That lesson being learned, I ‘screwed my courage to the sticking place’, and was determined not to allow the floral opportunity to elude me twice. I tested the waters by entering an arrangement in this year’s W.I. Corsage Competition. The Corsage competition, though smaller in scale than the Village Show, is just as friendly and just as fierce. Perhaps, even a little more so as the coveted Barford W.I. Rose Bowl is at stake. The Rose Bowl remains in the possession of the winner for 12 months - a sterling reminder of the victor’s horticultural achievement. I yelped with glee when I was declared this year’s winner, feeling truly a champion amongst champions.

After such a remarkable success, I felt ready for an even bigger challenge: the Barford Village Show Flower, Fruit, and Vegetable Competition. I was ready, but what about the roses? To my utter dismay, the darling buds of May, June and July had all disappeared without a trace by early August. The prolific flourishes of last year, had given way to a meagre struggle for any colour at all.

I was beside myself, but not alone. Outside the Village Shop, I chanced upon my friend Kate, a stalwart of the annual Flower, Fruit and Veg competition. She and husband, Ian, were off to Scotland, she said. “But, you’ll miss the Village Show!” I gasped in disbelief. She looked forlorn, and replied sadly: “Nothing’s growing like it should.” I knew exactly how she felt. My own holiday plans (or lack of them) have been shaped and altered by many things, but I can honestly say, that roses have never been one of them. Until now.

Since ancient times, roses have enthralled poets and writers (there are at least seventy references to roses in Shakespeare’s works), as well as artists, monarchs, apothecaries, lovers, and, of course, gardeners. The queen of flowers and national emblem of England, roses are as temperamental as they are beautiful. When they are ‘happy’, all is right in the world, and they offer an abundance of flower and fragrance; when they are ‘discontented’ there seems no remedy, and their bare, yellowy, spiky and skeletal appearance seems a harbinger of impending doom. Without a doubt there are few joys more sublime than that of being the possessor and cultivator of a healthy, ‘happy’ rose.

Noting of the hazards of the invasive Wickwar rose (Rosa ‘Wickwar’), Sir Roy Strong once admonished gardeners to “Beware the Rose that will Engulf your Garden”, I think he may have gone one better, and offered would-be green-thumbers more apt advice: “Beware the Rose that will Engulf your Life”!

06 August 2011

Post-Script to 'Now Panic and Freak Out'

As requested, here's a bit more info about HF Holidays.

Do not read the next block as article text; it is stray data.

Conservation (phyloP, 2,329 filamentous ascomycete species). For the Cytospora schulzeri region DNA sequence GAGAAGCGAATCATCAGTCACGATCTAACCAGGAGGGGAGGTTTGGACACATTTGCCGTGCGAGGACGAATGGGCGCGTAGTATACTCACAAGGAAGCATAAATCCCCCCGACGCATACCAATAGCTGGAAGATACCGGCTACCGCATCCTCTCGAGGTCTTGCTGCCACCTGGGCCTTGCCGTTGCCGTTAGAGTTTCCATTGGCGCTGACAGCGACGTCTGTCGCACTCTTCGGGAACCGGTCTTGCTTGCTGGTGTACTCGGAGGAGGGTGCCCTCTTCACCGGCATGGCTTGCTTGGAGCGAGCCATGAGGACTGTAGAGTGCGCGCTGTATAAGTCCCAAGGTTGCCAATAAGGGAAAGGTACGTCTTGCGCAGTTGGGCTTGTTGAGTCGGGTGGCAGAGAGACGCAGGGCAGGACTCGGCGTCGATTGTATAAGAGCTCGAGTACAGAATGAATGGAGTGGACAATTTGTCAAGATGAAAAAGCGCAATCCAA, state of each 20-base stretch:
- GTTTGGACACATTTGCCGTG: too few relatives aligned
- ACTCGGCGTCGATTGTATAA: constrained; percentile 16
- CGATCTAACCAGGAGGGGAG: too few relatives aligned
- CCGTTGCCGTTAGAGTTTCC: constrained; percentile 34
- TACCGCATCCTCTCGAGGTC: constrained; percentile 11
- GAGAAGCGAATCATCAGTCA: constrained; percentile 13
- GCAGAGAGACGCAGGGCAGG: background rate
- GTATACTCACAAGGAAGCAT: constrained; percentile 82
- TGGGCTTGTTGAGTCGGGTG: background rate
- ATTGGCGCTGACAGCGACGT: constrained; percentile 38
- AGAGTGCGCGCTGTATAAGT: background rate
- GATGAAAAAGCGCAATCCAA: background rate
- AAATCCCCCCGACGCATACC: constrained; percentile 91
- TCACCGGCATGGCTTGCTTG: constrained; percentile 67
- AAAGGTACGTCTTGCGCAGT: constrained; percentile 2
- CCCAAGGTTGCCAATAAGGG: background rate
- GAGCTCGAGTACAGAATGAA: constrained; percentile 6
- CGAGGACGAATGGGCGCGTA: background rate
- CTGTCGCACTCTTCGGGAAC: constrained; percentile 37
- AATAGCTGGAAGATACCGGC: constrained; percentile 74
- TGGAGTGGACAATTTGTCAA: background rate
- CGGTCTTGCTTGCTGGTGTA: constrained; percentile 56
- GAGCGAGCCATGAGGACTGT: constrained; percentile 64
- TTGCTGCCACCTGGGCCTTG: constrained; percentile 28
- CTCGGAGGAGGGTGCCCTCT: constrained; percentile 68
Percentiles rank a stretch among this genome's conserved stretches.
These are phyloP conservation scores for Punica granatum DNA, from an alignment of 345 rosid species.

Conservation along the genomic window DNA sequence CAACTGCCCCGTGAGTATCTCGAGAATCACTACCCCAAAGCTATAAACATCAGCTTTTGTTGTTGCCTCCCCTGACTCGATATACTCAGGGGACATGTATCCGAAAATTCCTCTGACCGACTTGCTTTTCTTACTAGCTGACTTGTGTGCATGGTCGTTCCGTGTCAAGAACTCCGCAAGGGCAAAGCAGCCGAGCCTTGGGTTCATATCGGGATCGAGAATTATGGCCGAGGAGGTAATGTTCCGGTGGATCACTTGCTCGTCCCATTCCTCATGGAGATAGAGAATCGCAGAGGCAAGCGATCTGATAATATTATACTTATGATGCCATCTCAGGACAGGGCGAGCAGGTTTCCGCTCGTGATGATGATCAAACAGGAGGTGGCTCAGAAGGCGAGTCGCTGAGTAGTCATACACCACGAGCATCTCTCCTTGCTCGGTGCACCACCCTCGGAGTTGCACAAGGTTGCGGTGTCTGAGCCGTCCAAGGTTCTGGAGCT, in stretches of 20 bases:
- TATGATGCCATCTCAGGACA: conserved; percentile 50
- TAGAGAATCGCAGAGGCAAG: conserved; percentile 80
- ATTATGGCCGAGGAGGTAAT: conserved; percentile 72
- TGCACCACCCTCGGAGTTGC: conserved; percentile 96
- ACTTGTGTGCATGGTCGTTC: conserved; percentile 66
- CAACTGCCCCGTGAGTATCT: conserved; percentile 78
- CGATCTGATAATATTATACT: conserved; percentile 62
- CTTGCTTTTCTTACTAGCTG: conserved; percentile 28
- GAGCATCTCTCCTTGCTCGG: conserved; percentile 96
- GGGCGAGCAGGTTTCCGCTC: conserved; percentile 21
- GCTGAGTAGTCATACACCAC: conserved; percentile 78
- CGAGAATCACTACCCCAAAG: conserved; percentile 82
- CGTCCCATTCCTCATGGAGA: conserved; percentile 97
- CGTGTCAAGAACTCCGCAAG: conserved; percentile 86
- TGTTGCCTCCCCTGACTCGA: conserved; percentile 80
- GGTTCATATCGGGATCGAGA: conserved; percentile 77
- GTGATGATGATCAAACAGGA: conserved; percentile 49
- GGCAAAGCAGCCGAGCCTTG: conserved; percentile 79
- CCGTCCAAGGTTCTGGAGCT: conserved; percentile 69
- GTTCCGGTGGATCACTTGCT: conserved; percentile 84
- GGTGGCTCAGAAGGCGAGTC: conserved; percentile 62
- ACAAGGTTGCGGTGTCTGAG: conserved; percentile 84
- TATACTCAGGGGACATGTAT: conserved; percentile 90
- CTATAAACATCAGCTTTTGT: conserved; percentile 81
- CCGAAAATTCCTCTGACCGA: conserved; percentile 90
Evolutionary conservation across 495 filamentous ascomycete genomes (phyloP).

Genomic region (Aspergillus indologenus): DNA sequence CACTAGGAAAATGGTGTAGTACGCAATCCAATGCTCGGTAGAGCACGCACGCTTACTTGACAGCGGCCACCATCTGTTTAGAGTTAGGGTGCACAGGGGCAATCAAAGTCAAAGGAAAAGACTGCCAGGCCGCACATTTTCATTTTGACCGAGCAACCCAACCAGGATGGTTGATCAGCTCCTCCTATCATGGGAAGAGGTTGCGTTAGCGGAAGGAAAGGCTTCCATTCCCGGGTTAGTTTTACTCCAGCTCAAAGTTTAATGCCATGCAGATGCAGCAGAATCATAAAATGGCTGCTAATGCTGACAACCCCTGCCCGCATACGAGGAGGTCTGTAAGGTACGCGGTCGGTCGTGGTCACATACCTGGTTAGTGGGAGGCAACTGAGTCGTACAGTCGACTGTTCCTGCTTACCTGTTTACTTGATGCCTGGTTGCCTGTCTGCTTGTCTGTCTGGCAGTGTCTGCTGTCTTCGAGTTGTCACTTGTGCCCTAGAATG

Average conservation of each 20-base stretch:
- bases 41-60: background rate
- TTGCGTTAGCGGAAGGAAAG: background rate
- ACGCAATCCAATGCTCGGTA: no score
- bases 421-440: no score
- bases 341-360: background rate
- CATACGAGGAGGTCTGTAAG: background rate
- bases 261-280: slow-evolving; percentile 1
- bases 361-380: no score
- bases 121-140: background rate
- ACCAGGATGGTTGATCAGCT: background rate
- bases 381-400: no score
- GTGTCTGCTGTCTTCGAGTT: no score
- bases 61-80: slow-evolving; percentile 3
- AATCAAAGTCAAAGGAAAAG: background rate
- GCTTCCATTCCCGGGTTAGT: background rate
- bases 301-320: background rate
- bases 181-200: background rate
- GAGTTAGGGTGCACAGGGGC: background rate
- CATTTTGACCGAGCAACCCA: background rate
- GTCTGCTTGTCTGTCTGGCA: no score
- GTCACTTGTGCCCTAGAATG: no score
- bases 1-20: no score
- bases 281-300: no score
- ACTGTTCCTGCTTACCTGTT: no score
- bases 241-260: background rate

The official stuff: Voted Best Large Tour Operator - The Guardian Travel Awards 2010.
My two cents/pence: "If I didn't work for them, would I choose to travel with them?" - Yes! In fact, I'm hoping to save up my pennies for a surprise trip for the DEB next year! 
I haven't started working with them yet, but so far, HF Holidays seem like a really super company, and I will say they strive to give guests truly remarkable experiences. That is undeniably of utmost importance.
At our training and assessment sessions it was all about 'service, service, service', and making sure everyone on the holiday is happy, comfortable and enjoying their time.
They are also very much about creating a positive environment for 'solo travelers', so that traveling alone doesn't mean 'being alone'. I think that's really, really important. And, very inspired in this day and age.
The holidays are centred on activities, tons of activities, anything you can think of really! Walking, singing, painting, cooking, yoga, tai chi, arts and crafts of every form, music - performing and appreciation, and of course, literary festivals and theatre visits! 
Really, you name it, HF Holidays offer it, and if they don't offer it already, they are open to suggestions, if there's enough interest.
What HF Holidays isn't is an 18-30 binge fest in Marjorca! Nothing wrong with that, by the way, for those who are after that sort of thing, of course! Just wanted to be clear about it.
HF Holidays - better altogether
But, saying that, for a certain type of girl, it could be just the ticket, ... and yes, as one reader shared, I have heard the joke/rumour that the 'HF' in HF Holidays stands for "Husband Finding"...  

p.p.s. If you do decide to book a holiday with them, please be sure and mention my reference #3076! 

Website: HF Holiday - better altogether

05 August 2011

No Panic and Freak Out

My British Red Cross First Aid Certificate has just arrived in the post! I am so very proud! I just hope I never, ever have to make use of the skills and techniques I learned...
I was required to take a day-long course "Emergency First Aid at Work" before I begin my appointment as a Leader with the holiday/tour company HF Holidays.